Date of Award

Winter 2019

Project Type


Program or Major

Civil Engineering

Degree Name

Master of Science

First Advisor

Erin S Bell

Second Advisor

Eshan V Dave

Third Advisor

Robert M Henry


Steel truss bridge gusset plates have been difficult to inspect and can potentially hide damage, which could accumulate and lead to collapse. Recently, bridge design methods have evolved to address the problems of traditional gusset plates. These new designs eliminate the plated connections altogether and instead rely on built-up steel connections that provide a smooth transition zone between the cords and diagonal members. Consequently, the gusset-less connections rely heavily on the performance of the welds that hold their elements together.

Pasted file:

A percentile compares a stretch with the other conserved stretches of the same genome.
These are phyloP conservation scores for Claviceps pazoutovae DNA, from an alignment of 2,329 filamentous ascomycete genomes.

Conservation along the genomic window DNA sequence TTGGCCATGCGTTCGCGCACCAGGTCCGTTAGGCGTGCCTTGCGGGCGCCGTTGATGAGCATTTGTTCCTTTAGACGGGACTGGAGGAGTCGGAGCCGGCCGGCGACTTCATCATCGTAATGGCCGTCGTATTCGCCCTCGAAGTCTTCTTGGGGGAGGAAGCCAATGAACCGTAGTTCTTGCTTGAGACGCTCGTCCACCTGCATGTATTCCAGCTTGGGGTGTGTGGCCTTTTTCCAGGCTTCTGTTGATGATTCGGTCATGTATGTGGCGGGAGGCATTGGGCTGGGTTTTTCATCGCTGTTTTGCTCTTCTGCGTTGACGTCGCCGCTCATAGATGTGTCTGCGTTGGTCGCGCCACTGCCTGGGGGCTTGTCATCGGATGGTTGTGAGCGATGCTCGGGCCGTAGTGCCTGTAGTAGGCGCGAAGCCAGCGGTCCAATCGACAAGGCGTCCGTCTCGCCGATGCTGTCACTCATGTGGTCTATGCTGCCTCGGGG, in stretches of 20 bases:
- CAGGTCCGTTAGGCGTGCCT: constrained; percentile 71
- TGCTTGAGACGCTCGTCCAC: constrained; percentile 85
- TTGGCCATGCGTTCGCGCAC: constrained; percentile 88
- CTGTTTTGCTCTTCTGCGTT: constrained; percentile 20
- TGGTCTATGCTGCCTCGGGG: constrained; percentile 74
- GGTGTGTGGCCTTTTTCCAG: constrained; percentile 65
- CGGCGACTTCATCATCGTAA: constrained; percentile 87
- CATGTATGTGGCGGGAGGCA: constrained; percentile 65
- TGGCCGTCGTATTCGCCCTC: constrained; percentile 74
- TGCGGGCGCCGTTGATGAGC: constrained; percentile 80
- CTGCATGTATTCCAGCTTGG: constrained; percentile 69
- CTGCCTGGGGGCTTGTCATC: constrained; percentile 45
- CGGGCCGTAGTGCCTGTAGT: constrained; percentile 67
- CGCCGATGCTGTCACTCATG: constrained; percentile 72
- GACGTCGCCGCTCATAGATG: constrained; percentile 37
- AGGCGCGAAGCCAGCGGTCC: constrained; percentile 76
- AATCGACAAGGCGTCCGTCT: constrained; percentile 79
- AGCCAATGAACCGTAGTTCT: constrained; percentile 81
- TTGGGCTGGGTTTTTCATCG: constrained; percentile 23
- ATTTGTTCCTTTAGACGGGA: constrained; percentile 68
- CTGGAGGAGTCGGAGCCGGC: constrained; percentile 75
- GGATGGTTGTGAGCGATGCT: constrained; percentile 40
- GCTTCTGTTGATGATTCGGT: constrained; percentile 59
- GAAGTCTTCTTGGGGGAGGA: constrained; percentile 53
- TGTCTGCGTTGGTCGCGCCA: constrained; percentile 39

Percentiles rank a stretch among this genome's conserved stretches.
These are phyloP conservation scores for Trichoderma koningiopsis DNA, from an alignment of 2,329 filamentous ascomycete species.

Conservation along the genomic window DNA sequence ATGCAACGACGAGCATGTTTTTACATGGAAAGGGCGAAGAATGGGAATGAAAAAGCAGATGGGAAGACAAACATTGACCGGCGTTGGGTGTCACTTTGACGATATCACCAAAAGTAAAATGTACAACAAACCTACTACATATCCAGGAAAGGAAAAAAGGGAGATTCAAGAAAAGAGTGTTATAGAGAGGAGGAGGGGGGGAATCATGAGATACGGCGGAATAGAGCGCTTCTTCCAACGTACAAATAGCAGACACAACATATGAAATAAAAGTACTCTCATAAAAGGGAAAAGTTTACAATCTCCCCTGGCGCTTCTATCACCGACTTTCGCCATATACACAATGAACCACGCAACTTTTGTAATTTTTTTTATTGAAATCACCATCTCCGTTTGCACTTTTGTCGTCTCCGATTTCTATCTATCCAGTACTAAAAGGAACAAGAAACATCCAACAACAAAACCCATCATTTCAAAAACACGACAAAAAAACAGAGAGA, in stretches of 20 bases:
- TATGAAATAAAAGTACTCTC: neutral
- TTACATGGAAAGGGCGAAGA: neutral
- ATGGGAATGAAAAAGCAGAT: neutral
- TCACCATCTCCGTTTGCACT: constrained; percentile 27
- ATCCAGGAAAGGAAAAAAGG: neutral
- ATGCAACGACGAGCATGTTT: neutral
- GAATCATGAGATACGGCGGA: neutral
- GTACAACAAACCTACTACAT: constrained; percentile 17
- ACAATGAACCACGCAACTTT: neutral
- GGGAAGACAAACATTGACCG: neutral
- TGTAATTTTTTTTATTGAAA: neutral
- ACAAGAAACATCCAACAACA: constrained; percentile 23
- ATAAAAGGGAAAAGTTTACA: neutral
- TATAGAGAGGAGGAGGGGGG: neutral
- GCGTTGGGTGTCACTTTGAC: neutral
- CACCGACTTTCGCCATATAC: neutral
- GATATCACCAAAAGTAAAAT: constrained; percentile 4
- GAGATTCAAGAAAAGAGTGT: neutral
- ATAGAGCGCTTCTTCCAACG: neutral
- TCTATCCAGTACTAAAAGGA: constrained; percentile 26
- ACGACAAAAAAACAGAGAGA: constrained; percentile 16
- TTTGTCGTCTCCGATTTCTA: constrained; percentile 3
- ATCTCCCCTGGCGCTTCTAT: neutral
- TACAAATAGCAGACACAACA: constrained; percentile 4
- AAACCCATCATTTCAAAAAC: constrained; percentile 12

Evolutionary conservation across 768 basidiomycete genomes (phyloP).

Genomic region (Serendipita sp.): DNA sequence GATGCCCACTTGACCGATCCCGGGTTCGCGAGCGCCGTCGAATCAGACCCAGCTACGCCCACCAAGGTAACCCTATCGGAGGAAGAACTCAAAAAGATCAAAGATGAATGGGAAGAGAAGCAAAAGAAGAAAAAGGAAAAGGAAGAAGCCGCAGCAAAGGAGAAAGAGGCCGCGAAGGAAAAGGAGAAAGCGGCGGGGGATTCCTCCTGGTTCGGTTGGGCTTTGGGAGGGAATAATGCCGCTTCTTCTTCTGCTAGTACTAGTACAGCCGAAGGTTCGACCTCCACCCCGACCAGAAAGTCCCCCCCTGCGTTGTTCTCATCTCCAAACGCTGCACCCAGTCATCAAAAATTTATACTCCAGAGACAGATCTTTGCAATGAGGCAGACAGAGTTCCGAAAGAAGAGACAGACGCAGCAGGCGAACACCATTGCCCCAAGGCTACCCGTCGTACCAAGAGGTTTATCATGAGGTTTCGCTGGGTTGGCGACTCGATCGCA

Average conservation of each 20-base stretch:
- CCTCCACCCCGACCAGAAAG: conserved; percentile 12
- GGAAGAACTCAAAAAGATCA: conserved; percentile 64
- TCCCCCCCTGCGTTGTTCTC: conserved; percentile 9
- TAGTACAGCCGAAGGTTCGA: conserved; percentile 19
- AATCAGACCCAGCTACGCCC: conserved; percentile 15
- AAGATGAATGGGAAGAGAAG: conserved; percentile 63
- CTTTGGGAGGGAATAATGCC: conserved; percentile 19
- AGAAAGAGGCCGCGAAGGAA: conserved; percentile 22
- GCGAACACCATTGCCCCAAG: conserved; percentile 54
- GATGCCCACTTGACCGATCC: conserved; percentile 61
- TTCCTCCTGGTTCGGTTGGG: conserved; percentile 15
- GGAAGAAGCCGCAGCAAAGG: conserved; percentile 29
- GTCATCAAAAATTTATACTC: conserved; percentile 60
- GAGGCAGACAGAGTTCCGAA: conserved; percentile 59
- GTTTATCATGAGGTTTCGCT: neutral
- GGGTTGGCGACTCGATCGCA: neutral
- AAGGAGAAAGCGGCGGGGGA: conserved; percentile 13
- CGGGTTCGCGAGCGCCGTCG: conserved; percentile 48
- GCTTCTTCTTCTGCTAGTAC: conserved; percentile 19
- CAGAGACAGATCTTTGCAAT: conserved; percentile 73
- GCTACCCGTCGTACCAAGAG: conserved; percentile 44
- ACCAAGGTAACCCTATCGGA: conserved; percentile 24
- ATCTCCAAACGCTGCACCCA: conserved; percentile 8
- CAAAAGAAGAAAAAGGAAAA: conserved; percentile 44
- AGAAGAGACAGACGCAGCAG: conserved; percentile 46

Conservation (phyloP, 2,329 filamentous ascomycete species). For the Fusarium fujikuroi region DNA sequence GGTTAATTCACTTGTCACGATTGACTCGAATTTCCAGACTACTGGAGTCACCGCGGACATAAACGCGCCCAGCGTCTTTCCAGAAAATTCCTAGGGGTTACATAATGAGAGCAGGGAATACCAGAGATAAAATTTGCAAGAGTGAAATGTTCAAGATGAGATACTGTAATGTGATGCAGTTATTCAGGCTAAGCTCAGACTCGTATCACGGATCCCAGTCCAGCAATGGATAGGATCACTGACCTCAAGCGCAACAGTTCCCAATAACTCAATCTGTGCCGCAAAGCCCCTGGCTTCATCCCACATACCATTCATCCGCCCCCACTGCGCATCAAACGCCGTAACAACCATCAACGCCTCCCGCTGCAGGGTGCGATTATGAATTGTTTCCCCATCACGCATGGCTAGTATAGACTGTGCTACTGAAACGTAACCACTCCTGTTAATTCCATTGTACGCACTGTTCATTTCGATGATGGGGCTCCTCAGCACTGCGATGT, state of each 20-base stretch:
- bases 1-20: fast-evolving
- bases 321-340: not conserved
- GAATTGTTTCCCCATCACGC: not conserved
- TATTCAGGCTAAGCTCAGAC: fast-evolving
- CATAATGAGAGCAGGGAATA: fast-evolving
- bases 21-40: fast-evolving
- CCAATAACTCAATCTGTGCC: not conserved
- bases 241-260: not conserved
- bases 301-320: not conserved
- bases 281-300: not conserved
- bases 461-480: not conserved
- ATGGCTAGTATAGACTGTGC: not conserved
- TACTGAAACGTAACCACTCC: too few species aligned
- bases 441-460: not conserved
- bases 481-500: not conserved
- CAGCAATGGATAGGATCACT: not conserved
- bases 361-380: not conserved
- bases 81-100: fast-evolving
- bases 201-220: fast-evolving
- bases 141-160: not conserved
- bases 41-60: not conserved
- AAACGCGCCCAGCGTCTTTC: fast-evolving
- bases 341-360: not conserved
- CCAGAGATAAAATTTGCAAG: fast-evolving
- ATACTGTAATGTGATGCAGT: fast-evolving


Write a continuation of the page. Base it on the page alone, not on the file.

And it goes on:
Given the increased role of welding on these new gusset-less truss connections, the question of the impact of the welding quality on the overall structural performance of these members had to be addressed. To investigate the effect of weld quality on the new connections, a laboratory experiment was conducted. This experiment consisted of comparing the fatigue performance of perfectly intact and defective weld samples. The samples were cyclically loaded and unloaded until they fractured. It was then determined if there was a relationship between how many cycles each sample endured before failing and the level of defect present on each sample. Ultimately, an exponentially decaying relationship was observed to exist between the quality of welds and the fatigue performance of the samples.